Zennor is a tiny village, probably most famous for its mermaid and connections to D. H. Lawrence. The carved 'mermaid chair' (probably 15th century in date) can be seen in the church, St Senara's, and the story goes that it was carved to commemorate a mermaid who came to the church every Sunday and sang in the choir, entrancing everyone with her sweet voice. Eventually she fell in love with a young man considered 'the best singer in the parish', and enticed him away to live with her beneath the waves. Neither was ever seen in Zennor again. D. H. Lawrence moved to the village in 1915 with his German wife.

9

Chysauster Ancient Village, New Mill, Penzance TR20 8XA

Originally occupied almost 2,000 years ago, this Iron Age village is one of the finest examples in the country. The stone-walled houses, known as 'courtyard houses', are found only on the Land's End peninsula and the Isles of Scilly. The houses line a 'village street', each with an open central courtyard surrounded by a number of thatched rooms. You can explore the ruins and ponder the purpose of the enigmatic 'fogou' underground passage. The village has fantastic views across the countryside and out to sea, and is a real haven for wildlife.

10

Porthcurno Telegraph Museum, Porthcurno TR19 6JX

It might seem a rather unlikely hub for high-tech global communications, but in 1870 engineers laid thousands of miles of undersea cables from this remote sandy beach.Porthcurno, home to the world's largest telegraph cable station, became vital to Britain's communications across the Empire and beyond. It moved underground during World War II, and you can explore the 'secret tunnels' that now house an award-winning museum.

11

Tate St Ives, St Ives TR26 1TG

Part of the national group of galleries, Tate St Ives exhibits work by modern British artists. There's no permanent collection, instead a regularly changing programme of exhibitions that changes three times a year. The Tate also manages another property in St Ives, the Barbara Hepworth Museum and Sculpture Garden.

20

Penlee House Gallery, Penzance TR18 4HE

The only Cornish public gallery specialising in work from the Newlyn School artists (1880-1940), the delightful Penlee House is set amongst beautiful gardens and a lovely Orangery cafe serving fish pie, Newlyn crab sandwiches and home-baked cakes for afternoon tea.

Walking

www.swcp.org.uk
www.nationaltrust.org.uk/st-ives-to-pendeen/
www.fathen.org
West Cornwall certainly offers some of the world’s most awe-inspiring coastline. The South West Coast Path, originally used by the coastguard to track and pursue smugglers, gives access to 630 miles of amazing scenery from Minehead to Poole. It’s the longest and most popular walk in the UK and considered among the world’s Great Hikes. A fair length of it is in Cornwall. The National Trust own some stunning coastline, too. If you want shorter walks with an edible purpose, Fat Hen run fascinating foraging courses, teaching you how to identify and then cook all kinds of wild food.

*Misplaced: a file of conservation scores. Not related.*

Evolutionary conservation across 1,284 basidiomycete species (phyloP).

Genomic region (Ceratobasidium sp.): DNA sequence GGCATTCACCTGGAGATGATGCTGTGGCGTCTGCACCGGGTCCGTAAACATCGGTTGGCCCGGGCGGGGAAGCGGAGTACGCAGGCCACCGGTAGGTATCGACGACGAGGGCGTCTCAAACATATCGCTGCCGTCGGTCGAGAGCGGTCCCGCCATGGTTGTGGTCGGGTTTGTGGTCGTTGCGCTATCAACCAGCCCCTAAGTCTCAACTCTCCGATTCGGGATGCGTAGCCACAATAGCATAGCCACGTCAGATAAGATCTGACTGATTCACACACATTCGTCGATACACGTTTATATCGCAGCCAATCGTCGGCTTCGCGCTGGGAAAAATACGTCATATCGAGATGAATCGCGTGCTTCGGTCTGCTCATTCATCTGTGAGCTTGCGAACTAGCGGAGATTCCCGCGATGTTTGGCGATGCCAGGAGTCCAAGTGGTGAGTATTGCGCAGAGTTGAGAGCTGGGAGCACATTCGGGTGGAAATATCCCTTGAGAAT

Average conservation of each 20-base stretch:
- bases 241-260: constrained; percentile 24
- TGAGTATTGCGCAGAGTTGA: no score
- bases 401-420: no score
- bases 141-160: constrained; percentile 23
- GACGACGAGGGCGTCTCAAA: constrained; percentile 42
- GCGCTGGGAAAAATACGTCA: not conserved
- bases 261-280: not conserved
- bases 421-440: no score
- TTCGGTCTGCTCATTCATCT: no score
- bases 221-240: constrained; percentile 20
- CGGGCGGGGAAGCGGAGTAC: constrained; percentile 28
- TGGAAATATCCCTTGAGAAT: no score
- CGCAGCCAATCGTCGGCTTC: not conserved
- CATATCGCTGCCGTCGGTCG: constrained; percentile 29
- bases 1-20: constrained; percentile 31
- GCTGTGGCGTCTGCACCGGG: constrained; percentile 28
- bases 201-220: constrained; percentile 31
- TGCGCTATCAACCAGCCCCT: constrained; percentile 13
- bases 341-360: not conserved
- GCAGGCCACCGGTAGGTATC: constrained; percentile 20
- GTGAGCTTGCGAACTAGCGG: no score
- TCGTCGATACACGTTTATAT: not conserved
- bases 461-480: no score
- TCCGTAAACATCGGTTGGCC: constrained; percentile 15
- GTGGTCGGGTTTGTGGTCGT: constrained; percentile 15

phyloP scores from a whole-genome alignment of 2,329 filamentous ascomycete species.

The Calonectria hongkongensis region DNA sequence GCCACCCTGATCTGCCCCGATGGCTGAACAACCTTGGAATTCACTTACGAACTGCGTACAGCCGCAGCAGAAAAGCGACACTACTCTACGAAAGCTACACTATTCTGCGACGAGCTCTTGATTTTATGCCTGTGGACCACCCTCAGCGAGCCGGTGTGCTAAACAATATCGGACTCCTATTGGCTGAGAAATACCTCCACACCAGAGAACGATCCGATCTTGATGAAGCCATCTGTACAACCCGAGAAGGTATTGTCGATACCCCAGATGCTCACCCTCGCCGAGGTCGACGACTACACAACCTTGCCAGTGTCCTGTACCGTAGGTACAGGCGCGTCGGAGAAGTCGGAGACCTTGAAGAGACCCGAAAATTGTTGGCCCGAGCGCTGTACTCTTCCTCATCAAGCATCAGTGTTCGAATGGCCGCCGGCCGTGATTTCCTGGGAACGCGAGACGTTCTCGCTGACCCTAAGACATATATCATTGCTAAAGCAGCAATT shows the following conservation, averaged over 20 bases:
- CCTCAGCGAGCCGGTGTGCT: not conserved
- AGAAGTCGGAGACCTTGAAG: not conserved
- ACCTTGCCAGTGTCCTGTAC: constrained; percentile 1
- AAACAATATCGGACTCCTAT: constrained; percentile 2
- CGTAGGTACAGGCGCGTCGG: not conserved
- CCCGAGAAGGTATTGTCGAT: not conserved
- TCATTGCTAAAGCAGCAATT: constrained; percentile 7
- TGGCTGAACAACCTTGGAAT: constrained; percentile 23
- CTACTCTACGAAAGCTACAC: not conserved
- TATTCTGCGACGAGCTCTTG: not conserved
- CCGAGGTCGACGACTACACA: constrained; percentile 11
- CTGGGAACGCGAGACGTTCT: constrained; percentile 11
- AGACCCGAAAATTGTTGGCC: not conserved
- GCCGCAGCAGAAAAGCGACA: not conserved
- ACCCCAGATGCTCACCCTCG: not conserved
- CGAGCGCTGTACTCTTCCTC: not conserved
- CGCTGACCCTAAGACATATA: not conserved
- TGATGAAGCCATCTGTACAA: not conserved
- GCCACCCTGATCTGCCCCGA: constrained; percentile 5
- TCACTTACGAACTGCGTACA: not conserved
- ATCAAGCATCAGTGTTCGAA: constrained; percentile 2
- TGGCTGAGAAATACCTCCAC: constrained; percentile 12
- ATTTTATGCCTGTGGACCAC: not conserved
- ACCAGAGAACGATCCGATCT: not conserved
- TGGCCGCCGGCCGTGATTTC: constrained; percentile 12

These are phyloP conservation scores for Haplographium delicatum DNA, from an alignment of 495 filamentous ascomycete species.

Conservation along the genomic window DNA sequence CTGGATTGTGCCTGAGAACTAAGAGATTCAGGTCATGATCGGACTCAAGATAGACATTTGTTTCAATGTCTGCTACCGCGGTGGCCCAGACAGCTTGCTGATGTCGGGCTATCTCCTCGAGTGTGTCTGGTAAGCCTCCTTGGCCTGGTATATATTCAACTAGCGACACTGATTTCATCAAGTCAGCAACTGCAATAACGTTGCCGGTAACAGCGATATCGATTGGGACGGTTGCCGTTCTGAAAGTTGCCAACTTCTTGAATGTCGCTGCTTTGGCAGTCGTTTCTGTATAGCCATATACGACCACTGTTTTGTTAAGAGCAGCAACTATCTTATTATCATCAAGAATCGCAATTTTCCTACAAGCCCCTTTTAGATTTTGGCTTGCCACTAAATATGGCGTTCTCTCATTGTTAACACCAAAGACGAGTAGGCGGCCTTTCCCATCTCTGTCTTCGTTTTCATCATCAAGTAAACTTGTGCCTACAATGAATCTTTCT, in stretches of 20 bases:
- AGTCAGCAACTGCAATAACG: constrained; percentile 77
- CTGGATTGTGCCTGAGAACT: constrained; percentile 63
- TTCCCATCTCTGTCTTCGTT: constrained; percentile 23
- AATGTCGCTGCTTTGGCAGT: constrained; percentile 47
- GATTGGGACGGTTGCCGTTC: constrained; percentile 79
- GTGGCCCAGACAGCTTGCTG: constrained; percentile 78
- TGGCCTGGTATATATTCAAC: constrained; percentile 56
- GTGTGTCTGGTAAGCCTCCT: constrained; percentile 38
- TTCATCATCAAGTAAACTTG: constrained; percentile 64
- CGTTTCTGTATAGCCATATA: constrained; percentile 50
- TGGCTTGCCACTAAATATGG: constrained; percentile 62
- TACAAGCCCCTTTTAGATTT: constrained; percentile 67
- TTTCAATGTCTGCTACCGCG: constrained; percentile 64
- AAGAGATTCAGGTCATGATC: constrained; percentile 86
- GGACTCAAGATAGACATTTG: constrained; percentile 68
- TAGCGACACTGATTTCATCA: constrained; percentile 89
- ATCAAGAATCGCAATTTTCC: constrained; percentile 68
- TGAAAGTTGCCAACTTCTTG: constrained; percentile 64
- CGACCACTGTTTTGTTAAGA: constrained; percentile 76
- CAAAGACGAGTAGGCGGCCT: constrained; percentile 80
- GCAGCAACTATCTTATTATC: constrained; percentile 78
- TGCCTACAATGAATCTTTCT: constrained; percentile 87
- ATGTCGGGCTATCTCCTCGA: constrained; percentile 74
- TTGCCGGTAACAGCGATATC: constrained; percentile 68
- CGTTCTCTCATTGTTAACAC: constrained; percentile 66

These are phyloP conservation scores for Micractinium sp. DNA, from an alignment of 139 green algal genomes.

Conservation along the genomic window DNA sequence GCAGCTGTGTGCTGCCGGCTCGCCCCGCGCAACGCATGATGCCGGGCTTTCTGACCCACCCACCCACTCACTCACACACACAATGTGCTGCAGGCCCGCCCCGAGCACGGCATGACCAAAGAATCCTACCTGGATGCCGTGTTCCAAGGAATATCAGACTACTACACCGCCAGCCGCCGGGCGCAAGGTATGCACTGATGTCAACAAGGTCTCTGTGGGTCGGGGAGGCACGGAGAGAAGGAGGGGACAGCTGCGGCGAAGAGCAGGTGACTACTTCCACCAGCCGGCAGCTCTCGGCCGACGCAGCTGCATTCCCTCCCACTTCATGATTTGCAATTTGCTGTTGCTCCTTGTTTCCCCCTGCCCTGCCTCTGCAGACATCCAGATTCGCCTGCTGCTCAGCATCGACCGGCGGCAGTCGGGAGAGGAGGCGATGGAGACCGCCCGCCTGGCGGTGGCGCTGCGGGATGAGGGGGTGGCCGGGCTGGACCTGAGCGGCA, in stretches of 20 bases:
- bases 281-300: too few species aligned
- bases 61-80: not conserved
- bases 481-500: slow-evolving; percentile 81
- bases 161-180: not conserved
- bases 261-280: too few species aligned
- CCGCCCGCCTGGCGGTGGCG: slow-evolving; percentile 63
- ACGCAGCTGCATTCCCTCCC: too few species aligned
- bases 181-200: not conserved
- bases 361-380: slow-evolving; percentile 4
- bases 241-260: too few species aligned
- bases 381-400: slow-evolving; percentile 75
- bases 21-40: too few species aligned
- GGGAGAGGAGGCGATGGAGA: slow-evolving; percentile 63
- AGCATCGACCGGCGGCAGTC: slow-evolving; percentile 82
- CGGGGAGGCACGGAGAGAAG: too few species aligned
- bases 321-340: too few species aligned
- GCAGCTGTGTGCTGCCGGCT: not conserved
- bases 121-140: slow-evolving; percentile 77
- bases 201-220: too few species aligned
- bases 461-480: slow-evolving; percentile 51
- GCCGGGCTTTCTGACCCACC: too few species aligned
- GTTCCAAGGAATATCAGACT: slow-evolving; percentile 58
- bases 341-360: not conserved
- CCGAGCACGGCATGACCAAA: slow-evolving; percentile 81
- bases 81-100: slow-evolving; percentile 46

Cycling

www.visitcornwall.com
www.landsendcyclehire.co.uk
Explore Penwith on two wheels. Land’s End cycle hire can drop bikes off at the Old Coastguard if you didn’t bring your own. The First and Last Cycle Trail, National Cycle Route number 3, will take you from Long Rock to Land’s End, and near St Just, the Mining Heritage coastline is all accessible by bike. St Michael’s Way stretches from Lelant (near St Ives) to Marazion (near Penzance) opposite St Michael’s Mount.

Events

www.visitcornwall.com
There are dozens of events and festivals throughout the year. Tom Bawcock’s Eve, held on the 23rd of December in Mousehole, celebrates the efforts of legendary Mousehole resident Tom Bawcock to lift a famine from the village by going out to fish in a severe storm. During the festival, Stargazy pie (a mixed fish, egg and potato pie with protruding fish heads) is eaten and a lantern procession takes place. St Piran is the patron saint of Cornwall and various events take place as part of the St Piran’s Day Celebrations in Falmouth, Bodmin, Redruth and Perranporth (early March). St Ives May Day festival consists of a parade and plenty of music and dancing. Helston Flora Day is believed to be pre-Christian and was banned in the 19th century for being ‘a drunken revelry’ (dancing begins at 7am). St Ives Literature Festival in May sees book launches, poetry and prose readings, plus live music, comedy acts and creative writing workshops. Golowan Maritime Festival in Penzance (late June) is a traditional boat festival, running in tandem with the well-established Golowan Festival – owners and crews of traditional boats are invited to come and enjoy the atmosphere. Penzance Literary Festival takes place in July.

Getting there

Location, Location, Location

By road: Take the M5 and follow the A30 towards Penzance. Turn left at Tesco roundabout, then right towards Gulval and New Mill. Drive for four miles over the moor until you reach a T junction. The Gurnard’s Head is straight ahead.

By rail: The nearest train stain is Penzance (7 miles) – approximately five hours from London. Paddington.

By air: Newquay airport is less that one hour’s drive away.

Address:

St Ives, Zennor, Cornwall, TR26 3DE

Rooms rates & booking
Reviews

Reviews

The Sunday Times, 100 Ultimate British Hotels 2013, Budget
‘The coast between St Ives and Pendeen is one of the wildest in Cornwall, and the Gurnards Head is exactly the kind of place you’d hope to find there. Low-swung, granite-walled and warmed by open fires, it’s a relaxed, no-ceremony establishment and serves some of the best fish in the country. Upstairs, the rooms are small and simple.’